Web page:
VOL. 130 | NO. 165 | Tuesday, August 25, 2015
Tennessee Lawmakers Spent $30K on Grizzlies, Titans Tickets
NASHVILLE, Tenn. (AP) — A recent analysis of state campaign finance records show at least seven Tennessee lawmakers collectively spent more than $30,000 in campaign money on tickets to professional sporting events since 2003.
The Tennessean found the tickets were to Tennessee Titans and Memphis Grizzlies games, and that Democratic Rep. Larry Miller of Memphis spent the most: $12,836.50. Of that amount, $8,378 was for Titans tickets, and $4,458.50 was used to purchase Grizzlies tickets.
Miller said what he did was "within the rules," and he's right.
Although state law bans the use of campaign funds for tickets to sporting events, concerts or other similar activities, there's an exemption that allows essentially all ticket purchases to go unchecked.
Buying such tickets with campaign funds is largely banned for federal candidates, but the campaign finance laws in Tennessee and a slew of other states either allow or don't clearly ban such purchases.
In Tennessee, the law prohibits using campaign funds to pay for "admission to a sporting event, concert, theater, activity, charitable event or other form of entertainment."
However, the law continues, "unless the event is an expense associated with a legitimate campaign or officeholder activity, where the tickets to such event are provided to students attending schools, guests or constituents of the candidate or officeholder, or persons involved in the candidate's or officeholder's campaign."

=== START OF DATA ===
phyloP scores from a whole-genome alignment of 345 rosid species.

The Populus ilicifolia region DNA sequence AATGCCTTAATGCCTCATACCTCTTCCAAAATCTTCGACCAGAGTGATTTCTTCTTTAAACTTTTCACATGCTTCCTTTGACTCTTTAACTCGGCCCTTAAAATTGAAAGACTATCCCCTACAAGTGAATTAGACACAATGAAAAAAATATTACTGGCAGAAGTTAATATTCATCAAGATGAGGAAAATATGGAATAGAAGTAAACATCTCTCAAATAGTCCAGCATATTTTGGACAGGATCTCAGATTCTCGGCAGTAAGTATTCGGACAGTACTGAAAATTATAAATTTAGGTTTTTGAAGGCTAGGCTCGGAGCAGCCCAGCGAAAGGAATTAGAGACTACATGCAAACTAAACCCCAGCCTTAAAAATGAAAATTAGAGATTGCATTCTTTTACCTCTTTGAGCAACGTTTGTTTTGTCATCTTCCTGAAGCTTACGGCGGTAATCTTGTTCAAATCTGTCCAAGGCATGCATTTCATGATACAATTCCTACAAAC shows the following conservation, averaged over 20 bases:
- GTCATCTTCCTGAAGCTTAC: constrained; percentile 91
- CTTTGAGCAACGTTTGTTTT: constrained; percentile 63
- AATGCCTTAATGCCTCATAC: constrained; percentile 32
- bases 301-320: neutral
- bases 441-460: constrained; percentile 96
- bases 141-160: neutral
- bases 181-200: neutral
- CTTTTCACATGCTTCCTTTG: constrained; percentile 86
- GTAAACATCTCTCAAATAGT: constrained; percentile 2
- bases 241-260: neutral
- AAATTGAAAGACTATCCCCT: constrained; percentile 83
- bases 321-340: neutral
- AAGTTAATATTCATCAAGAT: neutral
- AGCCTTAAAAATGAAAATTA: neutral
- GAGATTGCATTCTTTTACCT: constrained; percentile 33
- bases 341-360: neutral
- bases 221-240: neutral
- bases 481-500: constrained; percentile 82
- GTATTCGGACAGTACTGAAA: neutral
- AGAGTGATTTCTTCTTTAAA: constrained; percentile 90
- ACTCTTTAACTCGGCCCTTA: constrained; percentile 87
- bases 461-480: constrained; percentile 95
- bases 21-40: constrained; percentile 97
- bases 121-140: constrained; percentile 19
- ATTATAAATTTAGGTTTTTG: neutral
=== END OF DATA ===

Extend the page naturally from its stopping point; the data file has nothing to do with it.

Although Miller said many of his tickets went to constituents or were not used, he personally used tickets from time to time. Any time he used a ticket, he personally paid for it, he said.
"I think my campaign donors knew that I was contributing quite often to community-type services, nonprofits, making year-round donations," he said. "I don't think necessarily they'd have a problem with that."
Two of the lawmakers listed with Miller — former Democratic Reps. Lois DeBerry and Ulysses Jones of Memphis — are now deceased. According to the analysis, DeBerry spent $6,475 on Titans tickets, and Jones spent $4,832.60 ($4,557.60 on Grizzlies tickets, $275 on Titans tickets).
Rounding out the top five were former Rep. Mike Turner, D-Nashville ($3,354 on Titans tickets), and Democratic Rep. Joe Armstrong of Knoxville ($1,685 on Titans tickets).
Turner said he donated items to constituents and charitable organizations frequently during his time at the General Assembly. Sometimes he gave away televisions; sometimes, it was Titans tickets.
"I rarely attended Titans games," Turner said. "I gave them to constituents. Some elementary school or something would have a raffle, and I would donate the tickets for them to raffle off."
Federal election law is more stringent than Tennessee's law, and similar laws in other states. Unless the tickets are purchased for a fundraiser or similar event, federal candidates can't use their official campaign money to buy tickets, said Christian Hilland, a spokesman for the Federal Election Commission.
"A federal candidate's authorized committee may not pay for admission to sporting events, concerts, theater and other forms of entertainment," Hilland said.
"Campaign funds may be used, however, if the entertainment is part of a specific officeholder or campaign activity such as a fundraising event to raise contributions. They may not be used for a leisure outing at which the discussion occasionally focuses on the campaign or official functions."
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